SOPA Delegates Champion for Inclusion & Funding on Capitol Hill
Special Olympics athletes, organization leaders, Unified Sports partners, and family members from across the United States and the District of Columbia converged on Capitol Hill in Washington, D.C. on February 11th for Special Olympics’ annual “Capitol Hill Day.” This is the 18th year Special Olympics has organized the event, which included over 260 delegates representing 46 states and the District of Columbia. Among those representing Special Olympics Pennsylvania were Unified partners from Souderton Area High School, Jon Booz and Kevin Lezynski. Additionally, their mothers Vicki Booz and Nancy Lezynski accompanied the pair along with Souderton's Unified coach and PE teacher Bryan Fagan, and SOPA’s Chief Development Officer Tim Kerrihard.
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Special Olympics athletes led more than 300 face-to-face meetings with Members of Congress in both the House and Senate, inviting their elected officials to partner with them to support inclusive education and health initiatives for people with intellectual disabilities (ID). Special Olympics Unified Champion Schools® programming is in over 7,500 schools across the United States, with a goal of being in over 10,000 schools by 2024. Special Olympics is also working towards ending health care disparities for Americans with ID. Under the current federal funding agreement that started in 2016, Special Olympics has reached more than 200,000 Special Olympics U.S. athletes with health programming, with a goal of reaching at least 500,000 by 2025.
Special Olympics athletes, serving as self-advocates, educated lawmakers and their staff about the stigma faced by people with ID, and how high-impact and cost-effective Special Olympics programming in sports, health, and education can reduce discrimination. The advocates also requested continued support from legislators for evidence-based programming that benefits all Americans, regardless of ability.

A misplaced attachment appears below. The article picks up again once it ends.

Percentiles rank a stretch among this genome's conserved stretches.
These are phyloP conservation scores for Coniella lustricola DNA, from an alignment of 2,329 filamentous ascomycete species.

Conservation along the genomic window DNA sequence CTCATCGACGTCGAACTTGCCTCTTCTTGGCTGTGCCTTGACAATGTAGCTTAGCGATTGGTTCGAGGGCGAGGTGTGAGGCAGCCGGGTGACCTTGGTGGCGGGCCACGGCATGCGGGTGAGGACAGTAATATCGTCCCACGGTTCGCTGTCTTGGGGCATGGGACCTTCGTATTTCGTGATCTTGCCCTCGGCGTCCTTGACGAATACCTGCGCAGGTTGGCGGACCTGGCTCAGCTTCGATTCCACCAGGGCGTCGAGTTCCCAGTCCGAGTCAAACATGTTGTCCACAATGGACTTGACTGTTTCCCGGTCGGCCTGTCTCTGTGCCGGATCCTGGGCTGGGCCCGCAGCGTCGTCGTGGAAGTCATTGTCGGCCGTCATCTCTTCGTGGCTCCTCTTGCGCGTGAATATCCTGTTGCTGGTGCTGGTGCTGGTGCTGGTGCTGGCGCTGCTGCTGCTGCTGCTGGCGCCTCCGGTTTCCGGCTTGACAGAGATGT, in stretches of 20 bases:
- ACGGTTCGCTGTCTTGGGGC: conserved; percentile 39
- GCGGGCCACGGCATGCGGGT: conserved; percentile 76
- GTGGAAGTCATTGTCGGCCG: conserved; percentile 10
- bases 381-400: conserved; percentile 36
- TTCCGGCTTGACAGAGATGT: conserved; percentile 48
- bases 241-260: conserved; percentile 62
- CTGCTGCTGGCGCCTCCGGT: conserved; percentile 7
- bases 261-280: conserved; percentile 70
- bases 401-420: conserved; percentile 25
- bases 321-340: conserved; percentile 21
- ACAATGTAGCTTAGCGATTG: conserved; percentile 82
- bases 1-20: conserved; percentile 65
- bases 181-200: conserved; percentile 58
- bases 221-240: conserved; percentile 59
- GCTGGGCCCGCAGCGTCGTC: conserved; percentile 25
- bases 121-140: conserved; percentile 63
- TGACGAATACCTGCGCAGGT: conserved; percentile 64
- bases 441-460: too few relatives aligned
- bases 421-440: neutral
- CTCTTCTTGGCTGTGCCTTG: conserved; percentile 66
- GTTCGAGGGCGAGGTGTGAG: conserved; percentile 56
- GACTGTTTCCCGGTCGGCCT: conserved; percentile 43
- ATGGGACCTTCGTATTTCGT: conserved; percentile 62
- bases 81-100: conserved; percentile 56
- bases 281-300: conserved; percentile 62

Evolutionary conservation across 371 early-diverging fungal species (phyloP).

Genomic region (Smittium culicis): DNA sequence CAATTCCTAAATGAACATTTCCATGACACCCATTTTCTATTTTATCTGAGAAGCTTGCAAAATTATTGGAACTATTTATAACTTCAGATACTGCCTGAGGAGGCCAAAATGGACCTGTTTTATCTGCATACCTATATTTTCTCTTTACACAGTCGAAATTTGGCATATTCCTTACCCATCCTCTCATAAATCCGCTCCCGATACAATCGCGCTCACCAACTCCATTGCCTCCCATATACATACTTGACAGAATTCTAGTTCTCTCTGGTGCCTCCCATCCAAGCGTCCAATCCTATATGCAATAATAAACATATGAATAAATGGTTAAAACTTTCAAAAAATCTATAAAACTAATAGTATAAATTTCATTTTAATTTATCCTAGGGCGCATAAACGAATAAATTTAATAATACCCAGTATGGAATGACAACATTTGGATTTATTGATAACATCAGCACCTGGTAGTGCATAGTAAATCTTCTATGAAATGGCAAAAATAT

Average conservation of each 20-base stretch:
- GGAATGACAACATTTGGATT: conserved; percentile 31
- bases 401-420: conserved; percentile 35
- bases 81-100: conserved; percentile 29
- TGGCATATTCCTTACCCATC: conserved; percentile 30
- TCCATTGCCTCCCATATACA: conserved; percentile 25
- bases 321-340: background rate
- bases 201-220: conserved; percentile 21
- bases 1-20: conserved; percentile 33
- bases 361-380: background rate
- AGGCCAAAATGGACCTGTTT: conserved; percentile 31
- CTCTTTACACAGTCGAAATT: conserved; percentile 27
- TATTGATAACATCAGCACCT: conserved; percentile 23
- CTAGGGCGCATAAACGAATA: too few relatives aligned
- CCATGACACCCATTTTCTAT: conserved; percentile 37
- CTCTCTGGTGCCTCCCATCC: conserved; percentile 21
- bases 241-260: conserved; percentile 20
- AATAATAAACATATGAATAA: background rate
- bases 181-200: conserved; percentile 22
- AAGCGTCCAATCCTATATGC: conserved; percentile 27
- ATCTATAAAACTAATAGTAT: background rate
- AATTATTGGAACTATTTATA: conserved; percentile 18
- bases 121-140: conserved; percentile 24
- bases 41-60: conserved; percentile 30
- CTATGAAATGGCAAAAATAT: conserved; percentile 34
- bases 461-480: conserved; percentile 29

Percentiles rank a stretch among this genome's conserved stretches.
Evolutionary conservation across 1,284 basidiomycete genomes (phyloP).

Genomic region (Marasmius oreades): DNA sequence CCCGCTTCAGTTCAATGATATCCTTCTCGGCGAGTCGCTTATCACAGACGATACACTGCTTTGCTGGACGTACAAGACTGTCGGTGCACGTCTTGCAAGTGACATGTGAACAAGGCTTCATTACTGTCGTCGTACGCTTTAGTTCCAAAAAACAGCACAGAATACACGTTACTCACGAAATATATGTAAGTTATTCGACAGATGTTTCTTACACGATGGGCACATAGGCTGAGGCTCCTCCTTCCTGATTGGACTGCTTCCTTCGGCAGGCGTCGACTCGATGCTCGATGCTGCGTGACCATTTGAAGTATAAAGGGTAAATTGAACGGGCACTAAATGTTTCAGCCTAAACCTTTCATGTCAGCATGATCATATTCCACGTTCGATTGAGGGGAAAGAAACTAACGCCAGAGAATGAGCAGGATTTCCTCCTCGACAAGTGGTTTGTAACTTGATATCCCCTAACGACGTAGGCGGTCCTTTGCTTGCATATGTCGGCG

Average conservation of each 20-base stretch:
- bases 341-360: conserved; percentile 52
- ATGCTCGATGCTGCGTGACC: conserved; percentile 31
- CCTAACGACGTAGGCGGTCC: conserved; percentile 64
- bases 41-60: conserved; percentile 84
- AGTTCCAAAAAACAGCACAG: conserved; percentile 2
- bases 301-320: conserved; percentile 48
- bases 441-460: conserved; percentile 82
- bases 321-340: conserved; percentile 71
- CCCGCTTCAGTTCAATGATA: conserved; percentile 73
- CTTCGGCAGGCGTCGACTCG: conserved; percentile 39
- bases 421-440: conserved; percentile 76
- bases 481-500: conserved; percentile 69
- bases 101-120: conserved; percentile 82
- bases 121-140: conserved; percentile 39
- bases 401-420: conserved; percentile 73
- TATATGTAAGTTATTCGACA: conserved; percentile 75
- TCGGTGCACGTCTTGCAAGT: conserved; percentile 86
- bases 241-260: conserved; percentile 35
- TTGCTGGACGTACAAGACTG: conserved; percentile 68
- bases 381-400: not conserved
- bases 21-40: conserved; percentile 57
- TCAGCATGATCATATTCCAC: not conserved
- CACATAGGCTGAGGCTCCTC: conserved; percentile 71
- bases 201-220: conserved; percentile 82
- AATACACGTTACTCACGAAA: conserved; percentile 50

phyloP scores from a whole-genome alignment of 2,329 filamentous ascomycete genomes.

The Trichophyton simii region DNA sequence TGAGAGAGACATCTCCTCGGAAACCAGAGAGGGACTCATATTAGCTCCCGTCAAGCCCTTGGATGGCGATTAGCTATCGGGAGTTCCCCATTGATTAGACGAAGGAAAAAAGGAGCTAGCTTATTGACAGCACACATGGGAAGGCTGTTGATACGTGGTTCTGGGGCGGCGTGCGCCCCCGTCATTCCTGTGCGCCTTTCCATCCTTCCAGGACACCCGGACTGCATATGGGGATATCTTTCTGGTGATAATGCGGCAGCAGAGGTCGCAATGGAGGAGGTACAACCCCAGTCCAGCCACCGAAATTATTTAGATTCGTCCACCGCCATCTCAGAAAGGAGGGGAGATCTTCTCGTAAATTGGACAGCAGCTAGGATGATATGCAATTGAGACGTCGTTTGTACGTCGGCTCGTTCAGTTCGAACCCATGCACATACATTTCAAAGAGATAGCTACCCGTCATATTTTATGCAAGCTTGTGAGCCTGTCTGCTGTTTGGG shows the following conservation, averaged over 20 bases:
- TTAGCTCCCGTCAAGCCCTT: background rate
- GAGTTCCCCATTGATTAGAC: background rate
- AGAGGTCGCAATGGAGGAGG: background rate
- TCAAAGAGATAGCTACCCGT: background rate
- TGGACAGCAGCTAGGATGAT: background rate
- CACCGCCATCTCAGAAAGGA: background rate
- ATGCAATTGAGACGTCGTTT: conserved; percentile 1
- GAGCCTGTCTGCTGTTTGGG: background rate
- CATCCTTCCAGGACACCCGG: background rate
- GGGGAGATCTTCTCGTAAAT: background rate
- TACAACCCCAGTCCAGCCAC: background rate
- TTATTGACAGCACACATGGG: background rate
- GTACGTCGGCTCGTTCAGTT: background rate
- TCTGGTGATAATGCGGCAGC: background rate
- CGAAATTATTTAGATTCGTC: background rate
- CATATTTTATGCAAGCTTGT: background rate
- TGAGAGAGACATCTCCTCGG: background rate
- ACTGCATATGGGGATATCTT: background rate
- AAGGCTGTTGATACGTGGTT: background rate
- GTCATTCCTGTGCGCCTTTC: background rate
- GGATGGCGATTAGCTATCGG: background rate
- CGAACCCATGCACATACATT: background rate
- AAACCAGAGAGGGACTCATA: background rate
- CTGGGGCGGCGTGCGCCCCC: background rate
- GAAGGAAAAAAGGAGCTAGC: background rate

In more than 7,500 Unified Champion Schools across the country, Special Olympics has trained and mobilized youth leaders and educators to create more inclusive schools by including students with ID in all aspects of school life. Social inclusion is promoted by bringing together young people with and without ID on sports teams (Special Olympics Unified Sports®), through inclusive student clubs, and by fostering youth leadership. As many as 3.6 million young people are taking part in these experiences, which are increasing acceptance of people of all abilities while simultaneously reducing stigma and bullying.
Special Olympics offers events where Special Olympics athletes can receive free health screenings and health education, and where health professionals are trained to offer year-round health access to people with ID in their home communities. Since the U.S. government’s first investment in 1997 in the organization, Special Olympics has provided over 900,000 health screenings and trained over 116,000 health care professionals and students in the U.S. Globally, Special Olympics has provided over 2 million free health screenings in over 135 countries and trained nearly 280,000 health care professionals on the topic of people with ID.
In addition to federal U.S. government funding, Special Olympics also receives funds from private foundations, corporations, and individuals. Public and private support is critical for Special Olympics to offer education and health programming to participants at no cost.